Buyer's Guides | Brooks Conrad

Buyer's Guides

Guide to Interviewing Agents

How long have you been in residential real estate? Is it your full-time job?
While experience is no guarantee of skill, real estate is mostly learned on the job. If an agent doesn’t have much experience, there are going to be situations they haven’t encountered, negotiation skills they haven’t learned, and resources they haven’t acquired. That’s not to say a new agent can’t be the right agent, only that it’s important to have an understanding of an agent’s gameplan and what they will be bringing to the table. And if you’re going with an experienced agent, make sure they have the time to devote to you and your home to be sure you’re getting all of the benefits of their experience.
How many homes did you and your real estate brokerage sell last year?
By asking this question you’ll get an idea of how much experience the practitioner has and the scope of their reach. Agents and teams with a proven record of selling are more likely to have strategies for getting your home sold quickly and for the most money. Bonus points if they have a history of homes sold in your neighborhood.

Buyer's Guide

There’s a lot to know when it comes to buying a home. Whether you’re buying your starter home, moving to a bigger house or downsizing, our in-depth Buying Guide will take you through all the steps. Keep reading to find out how to:
1. Get pre-approved for a mortgage, make financing decisions and choose your lender
2. House hunt like a pro, online and in person
3. Make an offer and not be intimidated by paperwork, negotiations or bidding wars
4. Be prepared for the closing process and costs so you don’t get caught off guard
There’s a lot to know when it comes to financing your new home. You’ll need to get pre-approved for a mortgage, make important financing decisions and eventually choose a lender.

Downsizing Guide

We regularly work with people downsizing, and there’s more to it than you might think. Here’s what you should consider if you’re thinking about making the move to a smaller home:
Should You Downsize?
How much space do you really need? When was the last time all of your spare bedrooms were in use at the same time? Does it happen multiple times per year? If not, you’re paying the mortgage for a home that sits half empty 95% of the time. That’s not a great use of money and it may be time to downsize.
What else could you spend the money on? It’s no secret that a large number of Americans are relying on their home to help fund their retirement. If you sold your $800K house and moved to a $500K one, what opportunities would that create for you? Travel? Earlier retirement? Downsizing can help you attain some major financial freedom.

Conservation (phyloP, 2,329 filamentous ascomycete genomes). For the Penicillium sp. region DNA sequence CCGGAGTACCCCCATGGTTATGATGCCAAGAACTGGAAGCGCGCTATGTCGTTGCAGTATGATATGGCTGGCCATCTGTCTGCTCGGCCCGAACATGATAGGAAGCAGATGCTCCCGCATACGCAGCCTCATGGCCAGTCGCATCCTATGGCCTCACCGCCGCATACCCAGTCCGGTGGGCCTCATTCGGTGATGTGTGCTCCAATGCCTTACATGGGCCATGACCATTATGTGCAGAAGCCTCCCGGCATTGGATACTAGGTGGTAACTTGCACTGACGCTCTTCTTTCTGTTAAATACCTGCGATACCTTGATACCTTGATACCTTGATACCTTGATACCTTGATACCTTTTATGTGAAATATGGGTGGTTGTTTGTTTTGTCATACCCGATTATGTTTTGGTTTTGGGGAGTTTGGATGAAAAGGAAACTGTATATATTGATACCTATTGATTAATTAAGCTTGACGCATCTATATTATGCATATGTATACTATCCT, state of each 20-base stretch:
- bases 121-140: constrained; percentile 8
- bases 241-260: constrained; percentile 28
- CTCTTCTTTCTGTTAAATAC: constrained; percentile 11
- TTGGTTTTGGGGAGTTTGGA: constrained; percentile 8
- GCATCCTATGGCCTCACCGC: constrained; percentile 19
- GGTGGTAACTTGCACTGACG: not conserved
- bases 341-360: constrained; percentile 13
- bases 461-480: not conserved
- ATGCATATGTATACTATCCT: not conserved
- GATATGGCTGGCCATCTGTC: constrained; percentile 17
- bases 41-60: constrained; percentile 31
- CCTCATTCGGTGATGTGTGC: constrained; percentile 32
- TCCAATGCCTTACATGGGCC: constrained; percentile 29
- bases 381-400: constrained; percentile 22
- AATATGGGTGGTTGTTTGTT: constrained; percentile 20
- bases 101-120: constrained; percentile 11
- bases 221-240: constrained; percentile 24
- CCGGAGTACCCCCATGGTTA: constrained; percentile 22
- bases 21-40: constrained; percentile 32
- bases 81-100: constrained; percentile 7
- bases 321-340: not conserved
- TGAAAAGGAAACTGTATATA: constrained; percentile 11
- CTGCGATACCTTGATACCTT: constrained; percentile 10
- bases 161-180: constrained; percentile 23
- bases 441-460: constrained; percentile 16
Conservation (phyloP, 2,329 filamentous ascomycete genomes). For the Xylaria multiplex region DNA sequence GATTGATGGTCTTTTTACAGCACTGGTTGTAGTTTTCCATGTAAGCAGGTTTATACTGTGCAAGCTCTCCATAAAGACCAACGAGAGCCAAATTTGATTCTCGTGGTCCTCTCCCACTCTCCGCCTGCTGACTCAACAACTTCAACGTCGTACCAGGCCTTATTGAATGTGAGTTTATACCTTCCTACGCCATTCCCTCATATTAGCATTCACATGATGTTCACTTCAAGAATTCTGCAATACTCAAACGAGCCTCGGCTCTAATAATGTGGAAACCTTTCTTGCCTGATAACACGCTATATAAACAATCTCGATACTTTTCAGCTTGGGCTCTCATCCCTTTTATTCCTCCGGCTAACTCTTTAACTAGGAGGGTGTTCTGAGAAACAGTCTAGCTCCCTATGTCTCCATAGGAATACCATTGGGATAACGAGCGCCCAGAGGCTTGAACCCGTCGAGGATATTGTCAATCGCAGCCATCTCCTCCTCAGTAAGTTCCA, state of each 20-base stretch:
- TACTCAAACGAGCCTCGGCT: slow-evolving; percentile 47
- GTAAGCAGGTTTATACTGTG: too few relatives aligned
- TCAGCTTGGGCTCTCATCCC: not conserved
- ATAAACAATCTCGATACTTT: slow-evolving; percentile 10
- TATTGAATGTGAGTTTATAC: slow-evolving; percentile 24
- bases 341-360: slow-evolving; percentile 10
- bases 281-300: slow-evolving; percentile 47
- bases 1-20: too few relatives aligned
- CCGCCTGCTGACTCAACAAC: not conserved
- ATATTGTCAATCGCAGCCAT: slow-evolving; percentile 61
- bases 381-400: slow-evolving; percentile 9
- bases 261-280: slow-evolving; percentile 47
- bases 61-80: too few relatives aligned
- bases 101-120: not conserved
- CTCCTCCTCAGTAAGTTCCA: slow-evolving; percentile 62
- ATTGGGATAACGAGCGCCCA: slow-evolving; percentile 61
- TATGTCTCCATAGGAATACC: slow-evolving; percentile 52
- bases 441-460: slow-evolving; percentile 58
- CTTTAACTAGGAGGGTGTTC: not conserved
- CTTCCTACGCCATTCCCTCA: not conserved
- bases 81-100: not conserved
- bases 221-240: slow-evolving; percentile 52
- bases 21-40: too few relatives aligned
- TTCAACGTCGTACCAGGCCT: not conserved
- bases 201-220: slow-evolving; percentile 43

How often will your kids really visit? A lot of people considering downsizing are doing so because they’re suddenly empty nesters. The

Move Up Buyer Guide

Are you a move-up Buyer? Looking to upgrade your house to a bigger home or better neighborhood? If that sounds like you, read on for our 10 top things to consider:
The answer to this question is largely dependent on what kind of property you currently live in and where it is. If you live in a hot neighborhood you’ll likely be able to sell quickly. If you’re in a less-in-demand area, selling may take 60 or 90 days, and you probably want to sell before buying. The second big factor to consider is your financial resources – can you afford to carry both mortgages if your current home doesn’t sell? What if Buyers don’t think your current home is worth what you think it is? Your lender and REALTOR can help you decide whether you should buy or sell first.
Selling and buying are expensive – there are taxes, fees, real estate commissions, moving costs, utility set-up costs and more to

Guide to Building

Building a house from a bare piece of land into your dream home is no small undertaking. Before you even begin the process, be sure to sit down with any other decision makers and try to get on the same page and be sure that you want the same things. Be ready to compromise, and remind yourself to enjoy the process!
1. This is Going to be fun! What now?
Your blueprint for beginning the process of building a new home should look just like the process for buying an existing home. You need to start by setting in stone the one aspect of a home you can’t change: the location. Once you know where you’ll be building, you can begin to take the next steps.
2. i know where i’m building, now what?
Once you know where your new home will sit, it’s time to look at model homes from builders who work in your chosen area. In Kansas City, there are more than a few builders who only work in certain pockets of the city and may not be available to build your home where